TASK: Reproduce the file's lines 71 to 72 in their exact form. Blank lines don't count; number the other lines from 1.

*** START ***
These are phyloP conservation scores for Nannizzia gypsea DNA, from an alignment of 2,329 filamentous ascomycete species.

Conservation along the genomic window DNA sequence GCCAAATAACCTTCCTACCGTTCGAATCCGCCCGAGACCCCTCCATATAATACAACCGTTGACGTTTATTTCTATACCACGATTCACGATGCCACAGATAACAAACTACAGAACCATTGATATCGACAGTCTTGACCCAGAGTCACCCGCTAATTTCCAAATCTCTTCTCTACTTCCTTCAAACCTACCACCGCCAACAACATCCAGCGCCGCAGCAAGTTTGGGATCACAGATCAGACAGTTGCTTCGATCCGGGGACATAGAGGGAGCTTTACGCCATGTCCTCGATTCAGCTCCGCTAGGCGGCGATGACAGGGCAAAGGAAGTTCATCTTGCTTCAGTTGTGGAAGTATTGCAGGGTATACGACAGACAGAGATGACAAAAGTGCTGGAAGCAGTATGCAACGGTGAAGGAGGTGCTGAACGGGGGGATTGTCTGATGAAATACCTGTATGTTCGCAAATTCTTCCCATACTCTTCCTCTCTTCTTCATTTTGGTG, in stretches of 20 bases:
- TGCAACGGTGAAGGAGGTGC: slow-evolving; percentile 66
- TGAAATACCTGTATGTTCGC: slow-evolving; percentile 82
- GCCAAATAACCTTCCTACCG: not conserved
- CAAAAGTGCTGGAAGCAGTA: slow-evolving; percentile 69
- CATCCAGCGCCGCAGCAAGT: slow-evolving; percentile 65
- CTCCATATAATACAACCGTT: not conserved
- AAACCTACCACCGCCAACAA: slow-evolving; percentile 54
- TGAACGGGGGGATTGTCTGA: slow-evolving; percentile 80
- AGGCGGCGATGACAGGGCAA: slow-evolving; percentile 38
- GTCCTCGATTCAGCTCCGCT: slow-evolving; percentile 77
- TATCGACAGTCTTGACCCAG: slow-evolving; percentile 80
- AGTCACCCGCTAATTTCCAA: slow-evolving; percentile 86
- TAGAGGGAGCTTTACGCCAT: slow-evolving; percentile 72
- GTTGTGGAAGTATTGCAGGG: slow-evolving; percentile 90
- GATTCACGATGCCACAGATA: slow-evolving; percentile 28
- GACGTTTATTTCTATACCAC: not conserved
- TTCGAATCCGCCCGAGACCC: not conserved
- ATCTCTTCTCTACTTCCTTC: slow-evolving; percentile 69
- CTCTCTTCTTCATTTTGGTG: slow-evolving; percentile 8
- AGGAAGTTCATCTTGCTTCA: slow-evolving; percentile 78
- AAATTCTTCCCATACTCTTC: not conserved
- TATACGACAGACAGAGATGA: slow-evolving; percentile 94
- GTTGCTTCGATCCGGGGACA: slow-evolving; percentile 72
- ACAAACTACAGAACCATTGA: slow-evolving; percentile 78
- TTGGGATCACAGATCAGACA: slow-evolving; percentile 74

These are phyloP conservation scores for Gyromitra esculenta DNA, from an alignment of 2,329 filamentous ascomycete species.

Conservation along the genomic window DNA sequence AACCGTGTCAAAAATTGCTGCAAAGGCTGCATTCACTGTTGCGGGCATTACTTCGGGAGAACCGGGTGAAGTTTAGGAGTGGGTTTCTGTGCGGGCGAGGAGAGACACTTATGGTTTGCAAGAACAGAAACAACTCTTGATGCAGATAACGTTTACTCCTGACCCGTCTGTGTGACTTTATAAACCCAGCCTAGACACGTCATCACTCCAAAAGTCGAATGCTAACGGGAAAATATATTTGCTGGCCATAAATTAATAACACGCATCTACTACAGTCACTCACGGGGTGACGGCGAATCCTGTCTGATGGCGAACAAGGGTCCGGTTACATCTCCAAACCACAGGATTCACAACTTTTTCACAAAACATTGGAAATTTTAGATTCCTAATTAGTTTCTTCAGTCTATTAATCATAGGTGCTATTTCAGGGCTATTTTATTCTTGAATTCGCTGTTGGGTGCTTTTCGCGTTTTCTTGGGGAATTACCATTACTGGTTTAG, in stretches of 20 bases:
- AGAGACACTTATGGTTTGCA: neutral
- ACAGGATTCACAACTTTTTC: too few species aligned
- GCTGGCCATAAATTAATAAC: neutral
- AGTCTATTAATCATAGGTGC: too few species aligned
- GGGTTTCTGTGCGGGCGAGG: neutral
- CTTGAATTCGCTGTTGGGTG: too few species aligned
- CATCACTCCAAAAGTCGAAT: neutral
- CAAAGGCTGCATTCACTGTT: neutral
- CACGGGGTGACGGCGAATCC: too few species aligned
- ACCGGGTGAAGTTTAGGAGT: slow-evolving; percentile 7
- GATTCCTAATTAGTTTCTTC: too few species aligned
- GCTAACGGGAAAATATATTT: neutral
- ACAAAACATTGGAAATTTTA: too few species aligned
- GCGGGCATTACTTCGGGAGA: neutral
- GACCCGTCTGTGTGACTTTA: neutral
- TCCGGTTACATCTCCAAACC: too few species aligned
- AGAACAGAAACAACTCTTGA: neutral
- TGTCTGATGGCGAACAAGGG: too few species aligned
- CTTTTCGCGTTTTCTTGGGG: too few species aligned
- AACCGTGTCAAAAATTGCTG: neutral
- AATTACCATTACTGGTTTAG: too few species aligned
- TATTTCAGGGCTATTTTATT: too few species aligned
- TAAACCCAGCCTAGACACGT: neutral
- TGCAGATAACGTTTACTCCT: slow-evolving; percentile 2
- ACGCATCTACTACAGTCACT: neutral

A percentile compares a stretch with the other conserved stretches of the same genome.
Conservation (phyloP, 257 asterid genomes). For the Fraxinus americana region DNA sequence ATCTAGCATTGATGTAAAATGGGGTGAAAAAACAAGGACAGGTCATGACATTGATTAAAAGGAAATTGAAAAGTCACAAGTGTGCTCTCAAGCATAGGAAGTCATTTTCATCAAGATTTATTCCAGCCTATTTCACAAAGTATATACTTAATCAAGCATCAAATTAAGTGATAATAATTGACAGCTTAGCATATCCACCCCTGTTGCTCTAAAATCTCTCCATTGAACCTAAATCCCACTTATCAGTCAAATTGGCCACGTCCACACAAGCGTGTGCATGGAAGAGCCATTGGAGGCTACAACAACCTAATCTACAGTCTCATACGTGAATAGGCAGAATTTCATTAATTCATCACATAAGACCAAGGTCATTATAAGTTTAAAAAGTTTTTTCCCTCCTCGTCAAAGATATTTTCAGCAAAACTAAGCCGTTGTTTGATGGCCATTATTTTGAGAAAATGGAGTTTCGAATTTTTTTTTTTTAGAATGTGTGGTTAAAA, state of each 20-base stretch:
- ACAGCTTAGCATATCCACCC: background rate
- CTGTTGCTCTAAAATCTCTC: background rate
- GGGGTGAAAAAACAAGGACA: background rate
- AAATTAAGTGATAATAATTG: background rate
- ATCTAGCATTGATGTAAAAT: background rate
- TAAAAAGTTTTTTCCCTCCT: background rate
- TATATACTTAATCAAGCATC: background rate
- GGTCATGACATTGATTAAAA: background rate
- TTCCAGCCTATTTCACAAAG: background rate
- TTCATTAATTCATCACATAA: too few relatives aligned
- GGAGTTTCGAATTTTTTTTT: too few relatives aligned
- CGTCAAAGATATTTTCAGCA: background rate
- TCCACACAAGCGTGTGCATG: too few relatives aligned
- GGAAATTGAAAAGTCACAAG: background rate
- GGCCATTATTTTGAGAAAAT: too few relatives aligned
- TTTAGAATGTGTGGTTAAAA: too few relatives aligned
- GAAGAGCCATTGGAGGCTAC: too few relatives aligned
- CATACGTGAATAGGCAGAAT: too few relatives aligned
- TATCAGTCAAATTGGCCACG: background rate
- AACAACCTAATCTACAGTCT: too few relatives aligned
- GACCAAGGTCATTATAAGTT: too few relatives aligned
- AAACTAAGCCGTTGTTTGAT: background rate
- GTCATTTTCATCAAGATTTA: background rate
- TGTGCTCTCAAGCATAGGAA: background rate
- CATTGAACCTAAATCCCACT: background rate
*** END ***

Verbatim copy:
- GGCCATTATTTTGAGAAAAT: too few relatives aligned
- TTTAGAATGTGTGGTTAAAA: too few relatives aligned